2003 Seattle Annual Meeting (November 2–5, 2003)

Paper No. 14
Presentation Time: 5:00 PM


PAOLA, Chris1, MARTIN, John1, MOHR, Jere2, PRATSON, Lincoln3, SHEETS, Ben1, STRONG, Nikki1 and SWENSON, John4, (1)Geology & Geophysics, Univ of Minnesota, 310 Pillsbury Drive SE, Room 108, Minneapolis, MN 55455-0219, (2)Department of Geological Sciences, Univ of Minnesota, Duluth, 224 Heller Hall, 1114 Kirby Drive, Duluth, MN 55812, (3)Earth and Ocean Sciences, Duke Univ, 103 Old Chemistry, Durham, NC 27708-0230, (4)Large Lakes Observatory and Department of Geological Sciences, Univ of Minnesota Duluth, 10 University Drive, Duluth, MN 55812, cpaola@tc.umn.edu

We report the results of two experimental studies of clinoform dynamics carried out at St Anthony Falls Laboratory. The first , in our experimental subsiding-floor basin (“Jurassic Tank”), was designed to study clinoform response to isolated and superimposed fluctuations in eustatic base level. The experiments allow us to measure (1) formation of sequence boundaries, (2) partitioning of sediment between the fluvial and offshore systems, (3) partitioning of sediment between externally supplied and valley-wall sources, (4) complete stratal architecture produced by the cycles, (5) development of a composite shelf-slope topography through superposition of a series of stacked shorelines, and (6) the composite “time stochastic” nature of the main erosional and depositional surfaces produced during the cycles, the result of the strong interplay between externally forced (allogenic) and internally generated (autogenic) variability. Net erosion and deposition are the result of small overall imbalances between highly variable instantaneous rates of erosion and deposition.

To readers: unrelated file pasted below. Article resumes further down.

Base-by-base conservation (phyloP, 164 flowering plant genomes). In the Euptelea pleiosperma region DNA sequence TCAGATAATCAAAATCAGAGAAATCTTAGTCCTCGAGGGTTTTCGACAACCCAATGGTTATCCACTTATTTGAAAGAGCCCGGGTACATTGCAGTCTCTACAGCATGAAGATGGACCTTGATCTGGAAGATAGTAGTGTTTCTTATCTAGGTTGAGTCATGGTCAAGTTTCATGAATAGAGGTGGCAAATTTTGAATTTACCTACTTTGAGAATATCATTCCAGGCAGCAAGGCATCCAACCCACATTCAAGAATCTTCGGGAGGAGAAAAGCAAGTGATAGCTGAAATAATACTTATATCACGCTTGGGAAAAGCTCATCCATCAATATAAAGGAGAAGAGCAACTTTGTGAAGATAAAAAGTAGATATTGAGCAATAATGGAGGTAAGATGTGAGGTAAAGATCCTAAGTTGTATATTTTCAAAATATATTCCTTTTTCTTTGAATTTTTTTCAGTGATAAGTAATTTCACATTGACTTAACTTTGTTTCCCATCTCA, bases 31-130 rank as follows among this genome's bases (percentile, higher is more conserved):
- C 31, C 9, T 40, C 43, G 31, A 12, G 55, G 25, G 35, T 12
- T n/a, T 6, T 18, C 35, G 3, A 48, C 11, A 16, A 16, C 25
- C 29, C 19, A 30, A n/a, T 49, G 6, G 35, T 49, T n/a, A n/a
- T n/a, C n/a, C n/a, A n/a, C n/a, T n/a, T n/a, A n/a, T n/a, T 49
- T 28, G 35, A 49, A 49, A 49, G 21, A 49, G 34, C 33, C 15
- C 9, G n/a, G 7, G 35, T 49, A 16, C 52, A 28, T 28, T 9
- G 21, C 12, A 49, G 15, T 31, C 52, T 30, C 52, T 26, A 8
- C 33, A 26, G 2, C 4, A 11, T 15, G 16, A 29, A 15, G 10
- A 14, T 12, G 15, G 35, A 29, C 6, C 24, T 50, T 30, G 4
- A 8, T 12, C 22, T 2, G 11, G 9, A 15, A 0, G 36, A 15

The second set of experiments show how fluvial aggradation during clinoform migration is controlled by the relative ability of the system to clear sediment from the toe of the clinoform. The clinoform toe acts as a critical point for sediment transport (“chokepoint”); small changes in sediment flow there can ultimately control the entire upstream behavior of the clinoform system.